Although the Bulgarian real estate EWS model shares the most important principles of the EWS model with Korean models, the real estate EWS for Bulgaria is different from that of Korea in many ways. First, the Korean model uses fixed thresholds to determine crisis levels while the Bulgarian model uses time-varying thresholds reflecting fast changing real estate market situations. Second, the Korean model employs expert surveys to determine relative weights of different sectors. In Bulgaria, we use the principal component analysis to find the relative weights of each sector. Third, the Korean model uses the exponential smoothing method to forecast the future crisis index. In the Bulgarian model, we use the ordered probit model to find the forecast of the crisis index. Fourth, the Korean model provides both national as well as regional EWS indices. In Bulgaria, due to data availability, we focus only on the national model. Fifth, the Korean model uses monthly data while the Bulgarian model uses quarterly data. Sixth, the Korean model determines crisis levels across five levels while the Bulgarian model uses three levels (normal/warning/crisis).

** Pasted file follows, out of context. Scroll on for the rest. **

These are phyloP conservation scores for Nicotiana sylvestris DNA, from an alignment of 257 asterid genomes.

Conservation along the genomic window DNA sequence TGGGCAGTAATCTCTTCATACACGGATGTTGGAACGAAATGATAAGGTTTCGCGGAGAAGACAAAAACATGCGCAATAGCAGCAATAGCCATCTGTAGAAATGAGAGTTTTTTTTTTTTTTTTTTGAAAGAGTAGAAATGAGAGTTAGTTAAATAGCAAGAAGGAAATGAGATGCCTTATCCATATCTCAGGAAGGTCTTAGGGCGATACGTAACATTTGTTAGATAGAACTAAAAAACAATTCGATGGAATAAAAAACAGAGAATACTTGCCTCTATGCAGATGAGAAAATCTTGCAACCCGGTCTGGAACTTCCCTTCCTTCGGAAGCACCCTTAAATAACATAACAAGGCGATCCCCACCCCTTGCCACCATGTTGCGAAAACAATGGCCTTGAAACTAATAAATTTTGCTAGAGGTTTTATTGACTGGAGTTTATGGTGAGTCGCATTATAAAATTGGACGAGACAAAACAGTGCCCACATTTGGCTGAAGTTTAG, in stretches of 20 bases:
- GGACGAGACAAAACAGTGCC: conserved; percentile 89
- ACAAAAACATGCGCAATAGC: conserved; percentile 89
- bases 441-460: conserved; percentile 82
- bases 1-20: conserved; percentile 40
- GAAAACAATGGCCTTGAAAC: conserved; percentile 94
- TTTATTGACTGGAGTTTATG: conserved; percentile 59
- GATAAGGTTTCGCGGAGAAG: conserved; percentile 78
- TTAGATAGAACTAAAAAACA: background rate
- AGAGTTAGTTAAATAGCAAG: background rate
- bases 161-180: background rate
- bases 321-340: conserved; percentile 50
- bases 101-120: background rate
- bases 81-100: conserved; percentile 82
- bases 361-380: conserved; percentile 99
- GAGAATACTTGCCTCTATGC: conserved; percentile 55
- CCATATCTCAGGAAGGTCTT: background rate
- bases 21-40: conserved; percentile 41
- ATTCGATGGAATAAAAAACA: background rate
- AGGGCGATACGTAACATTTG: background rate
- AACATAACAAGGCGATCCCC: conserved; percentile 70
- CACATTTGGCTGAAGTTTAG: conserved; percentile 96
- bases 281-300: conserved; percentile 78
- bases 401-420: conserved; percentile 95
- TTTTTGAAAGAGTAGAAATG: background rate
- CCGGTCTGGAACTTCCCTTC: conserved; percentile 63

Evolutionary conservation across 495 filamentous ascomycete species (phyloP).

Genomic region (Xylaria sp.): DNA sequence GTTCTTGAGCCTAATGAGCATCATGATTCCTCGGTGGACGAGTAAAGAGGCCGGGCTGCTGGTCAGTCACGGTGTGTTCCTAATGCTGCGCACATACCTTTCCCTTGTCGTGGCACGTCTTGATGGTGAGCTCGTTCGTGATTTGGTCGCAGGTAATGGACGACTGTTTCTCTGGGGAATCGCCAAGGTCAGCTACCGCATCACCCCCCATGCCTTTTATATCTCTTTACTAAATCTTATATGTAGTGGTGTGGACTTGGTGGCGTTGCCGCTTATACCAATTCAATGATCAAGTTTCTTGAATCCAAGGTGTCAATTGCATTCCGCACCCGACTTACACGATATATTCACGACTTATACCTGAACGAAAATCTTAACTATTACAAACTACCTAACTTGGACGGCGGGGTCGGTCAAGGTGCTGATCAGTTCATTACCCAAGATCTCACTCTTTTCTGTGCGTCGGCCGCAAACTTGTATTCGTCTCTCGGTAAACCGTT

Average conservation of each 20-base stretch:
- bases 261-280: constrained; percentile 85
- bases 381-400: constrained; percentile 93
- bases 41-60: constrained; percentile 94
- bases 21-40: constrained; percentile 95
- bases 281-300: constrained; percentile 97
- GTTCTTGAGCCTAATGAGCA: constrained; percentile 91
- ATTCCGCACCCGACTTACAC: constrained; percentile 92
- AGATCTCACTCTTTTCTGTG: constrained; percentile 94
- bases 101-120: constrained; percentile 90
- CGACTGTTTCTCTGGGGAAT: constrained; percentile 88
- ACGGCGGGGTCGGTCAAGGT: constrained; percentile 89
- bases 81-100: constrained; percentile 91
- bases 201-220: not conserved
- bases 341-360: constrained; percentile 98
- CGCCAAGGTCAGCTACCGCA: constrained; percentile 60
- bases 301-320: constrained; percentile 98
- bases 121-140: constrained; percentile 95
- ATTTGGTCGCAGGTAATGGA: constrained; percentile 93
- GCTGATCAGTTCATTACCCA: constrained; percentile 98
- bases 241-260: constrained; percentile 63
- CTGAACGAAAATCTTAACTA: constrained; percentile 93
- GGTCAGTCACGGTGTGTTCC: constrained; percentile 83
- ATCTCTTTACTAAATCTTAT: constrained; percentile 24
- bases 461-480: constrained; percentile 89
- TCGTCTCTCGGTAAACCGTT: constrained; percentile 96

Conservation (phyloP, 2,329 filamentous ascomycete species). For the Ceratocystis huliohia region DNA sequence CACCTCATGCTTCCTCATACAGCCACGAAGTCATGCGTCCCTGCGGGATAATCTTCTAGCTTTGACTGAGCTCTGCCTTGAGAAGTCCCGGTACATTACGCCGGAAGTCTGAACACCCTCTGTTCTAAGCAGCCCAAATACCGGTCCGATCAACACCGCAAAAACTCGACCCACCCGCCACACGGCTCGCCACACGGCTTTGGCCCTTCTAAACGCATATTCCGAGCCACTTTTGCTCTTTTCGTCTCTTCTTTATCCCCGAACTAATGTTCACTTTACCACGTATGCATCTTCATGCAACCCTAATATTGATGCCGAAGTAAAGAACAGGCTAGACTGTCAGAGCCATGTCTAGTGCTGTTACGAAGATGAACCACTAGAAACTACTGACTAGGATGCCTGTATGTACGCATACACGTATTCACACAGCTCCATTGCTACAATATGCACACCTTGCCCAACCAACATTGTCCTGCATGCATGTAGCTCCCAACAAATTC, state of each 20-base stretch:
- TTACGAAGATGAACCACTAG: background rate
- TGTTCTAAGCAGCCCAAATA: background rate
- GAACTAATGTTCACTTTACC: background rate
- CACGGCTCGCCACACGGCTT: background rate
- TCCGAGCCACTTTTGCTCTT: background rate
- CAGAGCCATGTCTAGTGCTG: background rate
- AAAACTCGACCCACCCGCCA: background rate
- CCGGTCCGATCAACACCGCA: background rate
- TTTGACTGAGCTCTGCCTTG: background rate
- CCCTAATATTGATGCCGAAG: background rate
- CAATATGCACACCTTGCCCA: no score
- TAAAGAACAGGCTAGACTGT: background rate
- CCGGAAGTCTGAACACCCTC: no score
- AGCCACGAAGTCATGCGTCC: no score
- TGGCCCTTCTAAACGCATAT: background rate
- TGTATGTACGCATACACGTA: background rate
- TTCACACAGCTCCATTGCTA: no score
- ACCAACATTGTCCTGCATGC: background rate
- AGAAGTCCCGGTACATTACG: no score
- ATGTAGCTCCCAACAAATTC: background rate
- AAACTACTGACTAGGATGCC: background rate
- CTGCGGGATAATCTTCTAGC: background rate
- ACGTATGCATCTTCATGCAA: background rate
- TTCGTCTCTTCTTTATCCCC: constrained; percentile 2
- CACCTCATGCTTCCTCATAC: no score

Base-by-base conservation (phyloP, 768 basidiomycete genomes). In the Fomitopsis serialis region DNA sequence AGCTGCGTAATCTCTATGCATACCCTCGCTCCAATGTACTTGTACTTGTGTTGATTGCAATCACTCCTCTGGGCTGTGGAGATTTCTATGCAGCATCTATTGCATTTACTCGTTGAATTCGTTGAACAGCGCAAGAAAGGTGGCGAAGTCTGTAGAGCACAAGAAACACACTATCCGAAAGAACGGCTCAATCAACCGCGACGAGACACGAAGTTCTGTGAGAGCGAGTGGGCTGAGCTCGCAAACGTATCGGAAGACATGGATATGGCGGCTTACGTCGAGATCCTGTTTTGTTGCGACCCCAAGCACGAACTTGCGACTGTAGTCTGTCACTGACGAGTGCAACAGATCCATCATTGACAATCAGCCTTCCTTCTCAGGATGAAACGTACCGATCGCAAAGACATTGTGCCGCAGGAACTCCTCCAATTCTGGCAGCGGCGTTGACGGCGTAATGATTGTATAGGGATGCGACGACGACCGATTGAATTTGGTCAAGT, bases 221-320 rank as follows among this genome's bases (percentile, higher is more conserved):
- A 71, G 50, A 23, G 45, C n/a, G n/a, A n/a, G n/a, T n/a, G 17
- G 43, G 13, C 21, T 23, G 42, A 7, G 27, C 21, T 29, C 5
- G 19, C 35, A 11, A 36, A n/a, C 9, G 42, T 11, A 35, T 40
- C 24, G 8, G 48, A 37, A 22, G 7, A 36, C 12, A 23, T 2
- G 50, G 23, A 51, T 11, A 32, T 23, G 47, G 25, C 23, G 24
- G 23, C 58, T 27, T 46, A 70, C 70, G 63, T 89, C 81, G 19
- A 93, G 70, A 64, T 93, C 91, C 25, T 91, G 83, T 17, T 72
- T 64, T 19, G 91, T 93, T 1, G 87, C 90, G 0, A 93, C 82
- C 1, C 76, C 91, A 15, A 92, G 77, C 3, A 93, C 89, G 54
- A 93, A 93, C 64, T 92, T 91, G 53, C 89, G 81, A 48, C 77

Developing an early warning framework for Bulgaria consists of various steps. First, we examine the Bulgarian real estate market from early 2000 to 2019 and identify various crisis situations throughout history. As the data show, several crises occurred during the period considered in this report. These crises will be used as benchmarks to define a crisis in the following steps.
Second, we collect data sets that will be used to define sectoral crisis indices. We consider three sectors (residential, business, and land), and a macro & finance factor. In each sector and a factor, we select variables that might help predict a crisis in the real estate market. We then transform the variables so that they provide signals for a crisis following the benchmark crisis discussed in the first step. For example, we use original values, take moving averages, or calculate the growth rates of the variables.